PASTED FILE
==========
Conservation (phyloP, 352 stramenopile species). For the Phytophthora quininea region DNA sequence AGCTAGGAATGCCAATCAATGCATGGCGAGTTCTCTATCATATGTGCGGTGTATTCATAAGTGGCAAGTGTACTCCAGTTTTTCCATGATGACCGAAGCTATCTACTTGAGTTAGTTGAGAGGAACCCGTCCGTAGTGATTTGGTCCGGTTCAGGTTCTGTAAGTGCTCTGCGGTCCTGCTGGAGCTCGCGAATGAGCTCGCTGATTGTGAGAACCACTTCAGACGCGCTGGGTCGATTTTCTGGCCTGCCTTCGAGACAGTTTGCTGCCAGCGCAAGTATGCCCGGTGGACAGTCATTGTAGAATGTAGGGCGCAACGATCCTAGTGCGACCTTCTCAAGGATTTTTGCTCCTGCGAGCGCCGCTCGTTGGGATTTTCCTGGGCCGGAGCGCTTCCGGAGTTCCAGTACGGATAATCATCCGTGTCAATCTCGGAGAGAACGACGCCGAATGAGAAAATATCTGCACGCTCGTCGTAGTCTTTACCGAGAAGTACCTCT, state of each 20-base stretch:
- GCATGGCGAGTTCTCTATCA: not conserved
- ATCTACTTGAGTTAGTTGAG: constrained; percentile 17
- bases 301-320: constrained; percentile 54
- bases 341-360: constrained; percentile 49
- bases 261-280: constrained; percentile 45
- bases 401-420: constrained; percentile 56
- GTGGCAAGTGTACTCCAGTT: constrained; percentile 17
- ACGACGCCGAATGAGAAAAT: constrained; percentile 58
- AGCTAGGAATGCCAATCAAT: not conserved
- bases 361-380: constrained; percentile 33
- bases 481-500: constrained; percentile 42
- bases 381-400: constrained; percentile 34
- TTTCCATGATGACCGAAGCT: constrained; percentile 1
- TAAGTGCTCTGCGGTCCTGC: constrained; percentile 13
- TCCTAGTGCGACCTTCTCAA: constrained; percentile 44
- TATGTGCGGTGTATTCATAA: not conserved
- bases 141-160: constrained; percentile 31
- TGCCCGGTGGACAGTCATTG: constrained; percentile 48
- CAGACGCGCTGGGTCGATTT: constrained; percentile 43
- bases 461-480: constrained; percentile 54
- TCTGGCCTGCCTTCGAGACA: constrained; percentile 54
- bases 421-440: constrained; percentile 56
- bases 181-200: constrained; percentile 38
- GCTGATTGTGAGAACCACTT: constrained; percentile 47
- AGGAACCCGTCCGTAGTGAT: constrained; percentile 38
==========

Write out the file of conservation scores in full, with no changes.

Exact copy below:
Conservation (phyloP, 352 stramenopile species). For the Phytophthora quininea region DNA sequence AGCTAGGAATGCCAATCAATGCATGGCGAGTTCTCTATCATATGTGCGGTGTATTCATAAGTGGCAAGTGTACTCCAGTTTTTCCATGATGACCGAAGCTATCTACTTGAGTTAGTTGAGAGGAACCCGTCCGTAGTGATTTGGTCCGGTTCAGGTTCTGTAAGTGCTCTGCGGTCCTGCTGGAGCTCGCGAATGAGCTCGCTGATTGTGAGAACCACTTCAGACGCGCTGGGTCGATTTTCTGGCCTGCCTTCGAGACAGTTTGCTGCCAGCGCAAGTATGCCCGGTGGACAGTCATTGTAGAATGTAGGGCGCAACGATCCTAGTGCGACCTTCTCAAGGATTTTTGCTCCTGCGAGCGCCGCTCGTTGGGATTTTCCTGGGCCGGAGCGCTTCCGGAGTTCCAGTACGGATAATCATCCGTGTCAATCTCGGAGAGAACGACGCCGAATGAGAAAATATCTGCACGCTCGTCGTAGTCTTTACCGAGAAGTACCTCT, state of each 20-base stretch:
- GCATGGCGAGTTCTCTATCA: not conserved
- ATCTACTTGAGTTAGTTGAG: constrained; percentile 17
- bases 301-320: constrained; percentile 54
- bases 341-360: constrained; percentile 49
- bases 261-280: constrained; percentile 45
- bases 401-420: constrained; percentile 56
- GTGGCAAGTGTACTCCAGTT: constrained; percentile 17
- ACGACGCCGAATGAGAAAAT: constrained; percentile 58
- AGCTAGGAATGCCAATCAAT: not conserved
- bases 361-380: constrained; percentile 33
- bases 481-500: constrained; percentile 42
- bases 381-400: constrained; percentile 34
- TTTCCATGATGACCGAAGCT: constrained; percentile 1
- TAAGTGCTCTGCGGTCCTGC: constrained; percentile 13
- TCCTAGTGCGACCTTCTCAA: constrained; percentile 44
- TATGTGCGGTGTATTCATAA: not conserved
- bases 141-160: constrained; percentile 31
- TGCCCGGTGGACAGTCATTG: constrained; percentile 48
- CAGACGCGCTGGGTCGATTT: constrained; percentile 43
- bases 461-480: constrained; percentile 54
- TCTGGCCTGCCTTCGAGACA: constrained; percentile 54
- bases 421-440: constrained; percentile 56
- bases 181-200: constrained; percentile 38
- GCTGATTGTGAGAACCACTT: constrained; percentile 47
- AGGAACCCGTCCGTAGTGAT: constrained; percentile 38